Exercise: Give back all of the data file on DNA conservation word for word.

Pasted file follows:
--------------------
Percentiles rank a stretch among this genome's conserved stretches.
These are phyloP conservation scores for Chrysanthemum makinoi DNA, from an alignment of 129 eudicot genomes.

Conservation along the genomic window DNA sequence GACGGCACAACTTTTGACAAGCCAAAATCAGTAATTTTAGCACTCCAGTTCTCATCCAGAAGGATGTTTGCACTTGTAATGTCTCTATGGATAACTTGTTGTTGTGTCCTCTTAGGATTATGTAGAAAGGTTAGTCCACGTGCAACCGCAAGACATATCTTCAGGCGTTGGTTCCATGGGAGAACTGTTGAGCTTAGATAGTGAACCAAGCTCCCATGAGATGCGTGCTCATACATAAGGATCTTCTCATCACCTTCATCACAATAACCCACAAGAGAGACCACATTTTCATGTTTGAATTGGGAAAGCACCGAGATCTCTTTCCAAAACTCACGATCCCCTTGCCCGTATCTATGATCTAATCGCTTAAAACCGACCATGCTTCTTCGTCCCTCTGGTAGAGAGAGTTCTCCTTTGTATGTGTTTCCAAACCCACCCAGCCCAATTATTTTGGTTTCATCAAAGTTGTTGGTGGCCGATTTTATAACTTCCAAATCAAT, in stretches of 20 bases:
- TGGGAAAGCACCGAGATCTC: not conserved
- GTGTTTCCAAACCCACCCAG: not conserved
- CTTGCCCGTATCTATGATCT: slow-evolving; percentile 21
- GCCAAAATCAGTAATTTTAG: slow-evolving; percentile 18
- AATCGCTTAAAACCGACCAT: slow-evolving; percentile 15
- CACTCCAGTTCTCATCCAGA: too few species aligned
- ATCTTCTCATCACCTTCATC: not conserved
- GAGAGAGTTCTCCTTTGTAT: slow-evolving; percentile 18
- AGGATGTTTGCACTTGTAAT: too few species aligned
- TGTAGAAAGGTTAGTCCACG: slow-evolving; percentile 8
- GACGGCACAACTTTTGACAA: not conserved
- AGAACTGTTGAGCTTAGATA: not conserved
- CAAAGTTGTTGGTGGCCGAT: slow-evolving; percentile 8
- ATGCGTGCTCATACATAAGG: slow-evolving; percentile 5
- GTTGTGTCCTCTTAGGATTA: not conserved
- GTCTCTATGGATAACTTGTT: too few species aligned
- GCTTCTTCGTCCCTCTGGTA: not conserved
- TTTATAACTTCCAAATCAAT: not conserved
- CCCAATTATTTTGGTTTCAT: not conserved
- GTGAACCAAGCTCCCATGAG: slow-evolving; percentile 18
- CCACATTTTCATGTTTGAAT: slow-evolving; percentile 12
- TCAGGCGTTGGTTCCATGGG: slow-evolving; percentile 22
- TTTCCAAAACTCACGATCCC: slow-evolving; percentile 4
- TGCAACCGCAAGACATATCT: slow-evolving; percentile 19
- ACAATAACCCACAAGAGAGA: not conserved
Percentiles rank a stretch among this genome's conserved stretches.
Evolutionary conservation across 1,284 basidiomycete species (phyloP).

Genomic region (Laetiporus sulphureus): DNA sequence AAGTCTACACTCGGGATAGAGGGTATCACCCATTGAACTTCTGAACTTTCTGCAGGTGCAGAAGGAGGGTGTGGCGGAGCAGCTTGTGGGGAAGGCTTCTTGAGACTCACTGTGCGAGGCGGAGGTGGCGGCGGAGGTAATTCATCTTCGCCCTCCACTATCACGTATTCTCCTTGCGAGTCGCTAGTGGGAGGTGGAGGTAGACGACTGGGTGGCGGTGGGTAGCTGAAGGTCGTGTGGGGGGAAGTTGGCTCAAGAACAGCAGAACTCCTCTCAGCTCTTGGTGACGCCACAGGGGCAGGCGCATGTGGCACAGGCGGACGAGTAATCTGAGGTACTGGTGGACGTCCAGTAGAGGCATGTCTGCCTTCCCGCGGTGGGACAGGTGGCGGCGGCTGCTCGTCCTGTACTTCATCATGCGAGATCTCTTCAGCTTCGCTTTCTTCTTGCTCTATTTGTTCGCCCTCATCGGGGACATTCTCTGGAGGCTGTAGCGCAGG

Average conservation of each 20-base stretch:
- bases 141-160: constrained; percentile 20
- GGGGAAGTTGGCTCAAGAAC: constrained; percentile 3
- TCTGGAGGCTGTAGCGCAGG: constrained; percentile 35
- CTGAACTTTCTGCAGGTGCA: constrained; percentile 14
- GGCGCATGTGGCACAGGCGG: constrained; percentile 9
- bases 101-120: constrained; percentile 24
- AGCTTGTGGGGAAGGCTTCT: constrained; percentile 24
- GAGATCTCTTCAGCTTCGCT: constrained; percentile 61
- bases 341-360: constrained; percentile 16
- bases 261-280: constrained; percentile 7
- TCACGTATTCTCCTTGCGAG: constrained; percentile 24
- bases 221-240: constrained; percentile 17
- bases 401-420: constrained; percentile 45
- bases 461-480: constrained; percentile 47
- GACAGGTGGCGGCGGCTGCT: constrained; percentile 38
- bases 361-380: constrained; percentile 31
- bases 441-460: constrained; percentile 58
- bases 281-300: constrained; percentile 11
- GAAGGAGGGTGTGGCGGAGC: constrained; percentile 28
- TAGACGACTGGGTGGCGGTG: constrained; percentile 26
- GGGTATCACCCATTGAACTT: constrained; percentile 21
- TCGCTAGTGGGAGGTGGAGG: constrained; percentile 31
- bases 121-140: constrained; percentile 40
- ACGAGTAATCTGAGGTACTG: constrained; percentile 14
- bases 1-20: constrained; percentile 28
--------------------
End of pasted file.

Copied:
Percentiles rank a stretch among this genome's conserved stretches.
These are phyloP conservation scores for Chrysanthemum makinoi DNA, from an alignment of 129 eudicot genomes.

Conservation along the genomic window DNA sequence GACGGCACAACTTTTGACAAGCCAAAATCAGTAATTTTAGCACTCCAGTTCTCATCCAGAAGGATGTTTGCACTTGTAATGTCTCTATGGATAACTTGTTGTTGTGTCCTCTTAGGATTATGTAGAAAGGTTAGTCCACGTGCAACCGCAAGACATATCTTCAGGCGTTGGTTCCATGGGAGAACTGTTGAGCTTAGATAGTGAACCAAGCTCCCATGAGATGCGTGCTCATACATAAGGATCTTCTCATCACCTTCATCACAATAACCCACAAGAGAGACCACATTTTCATGTTTGAATTGGGAAAGCACCGAGATCTCTTTCCAAAACTCACGATCCCCTTGCCCGTATCTATGATCTAATCGCTTAAAACCGACCATGCTTCTTCGTCCCTCTGGTAGAGAGAGTTCTCCTTTGTATGTGTTTCCAAACCCACCCAGCCCAATTATTTTGGTTTCATCAAAGTTGTTGGTGGCCGATTTTATAACTTCCAAATCAAT, in stretches of 20 bases:
- TGGGAAAGCACCGAGATCTC: not conserved
- GTGTTTCCAAACCCACCCAG: not conserved
- CTTGCCCGTATCTATGATCT: slow-evolving; percentile 21
- GCCAAAATCAGTAATTTTAG: slow-evolving; percentile 18
- AATCGCTTAAAACCGACCAT: slow-evolving; percentile 15
- CACTCCAGTTCTCATCCAGA: too few species aligned
- ATCTTCTCATCACCTTCATC: not conserved
- GAGAGAGTTCTCCTTTGTAT: slow-evolving; percentile 18
- AGGATGTTTGCACTTGTAAT: too few species aligned
- TGTAGAAAGGTTAGTCCACG: slow-evolving; percentile 8
- GACGGCACAACTTTTGACAA: not conserved
- AGAACTGTTGAGCTTAGATA: not conserved
- CAAAGTTGTTGGTGGCCGAT: slow-evolving; percentile 8
- ATGCGTGCTCATACATAAGG: slow-evolving; percentile 5
- GTTGTGTCCTCTTAGGATTA: not conserved
- GTCTCTATGGATAACTTGTT: too few species aligned
- GCTTCTTCGTCCCTCTGGTA: not conserved
- TTTATAACTTCCAAATCAAT: not conserved
- CCCAATTATTTTGGTTTCAT: not conserved
- GTGAACCAAGCTCCCATGAG: slow-evolving; percentile 18
- CCACATTTTCATGTTTGAAT: slow-evolving; percentile 12
- TCAGGCGTTGGTTCCATGGG: slow-evolving; percentile 22
- TTTCCAAAACTCACGATCCC: slow-evolving; percentile 4
- TGCAACCGCAAGACATATCT: slow-evolving; percentile 19
- ACAATAACCCACAAGAGAGA: not conserved
Percentiles rank a stretch among this genome's conserved stretches.
Evolutionary conservation across 1,284 basidiomycete species (phyloP).

Genomic region (Laetiporus sulphureus): DNA sequence AAGTCTACACTCGGGATAGAGGGTATCACCCATTGAACTTCTGAACTTTCTGCAGGTGCAGAAGGAGGGTGTGGCGGAGCAGCTTGTGGGGAAGGCTTCTTGAGACTCACTGTGCGAGGCGGAGGTGGCGGCGGAGGTAATTCATCTTCGCCCTCCACTATCACGTATTCTCCTTGCGAGTCGCTAGTGGGAGGTGGAGGTAGACGACTGGGTGGCGGTGGGTAGCTGAAGGTCGTGTGGGGGGAAGTTGGCTCAAGAACAGCAGAACTCCTCTCAGCTCTTGGTGACGCCACAGGGGCAGGCGCATGTGGCACAGGCGGACGAGTAATCTGAGGTACTGGTGGACGTCCAGTAGAGGCATGTCTGCCTTCCCGCGGTGGGACAGGTGGCGGCGGCTGCTCGTCCTGTACTTCATCATGCGAGATCTCTTCAGCTTCGCTTTCTTCTTGCTCTATTTGTTCGCCCTCATCGGGGACATTCTCTGGAGGCTGTAGCGCAGG

Average conservation of each 20-base stretch:
- bases 141-160: constrained; percentile 20
- GGGGAAGTTGGCTCAAGAAC: constrained; percentile 3
- TCTGGAGGCTGTAGCGCAGG: constrained; percentile 35
- CTGAACTTTCTGCAGGTGCA: constrained; percentile 14
- GGCGCATGTGGCACAGGCGG: constrained; percentile 9
- bases 101-120: constrained; percentile 24
- AGCTTGTGGGGAAGGCTTCT: constrained; percentile 24
- GAGATCTCTTCAGCTTCGCT: constrained; percentile 61
- bases 341-360: constrained; percentile 16
- bases 261-280: constrained; percentile 7
- TCACGTATTCTCCTTGCGAG: constrained; percentile 24
- bases 221-240: constrained; percentile 17
- bases 401-420: constrained; percentile 45
- bases 461-480: constrained; percentile 47
- GACAGGTGGCGGCGGCTGCT: constrained; percentile 38
- bases 361-380: constrained; percentile 31
- bases 441-460: constrained; percentile 58
- bases 281-300: constrained; percentile 11
- GAAGGAGGGTGTGGCGGAGC: constrained; percentile 28
- TAGACGACTGGGTGGCGGTG: constrained; percentile 26
- GGGTATCACCCATTGAACTT: constrained; percentile 21
- TCGCTAGTGGGAGGTGGAGG: constrained; percentile 31
- bases 121-140: constrained; percentile 40
- ACGAGTAATCTGAGGTACTG: constrained; percentile 14
- bases 1-20: constrained; percentile 28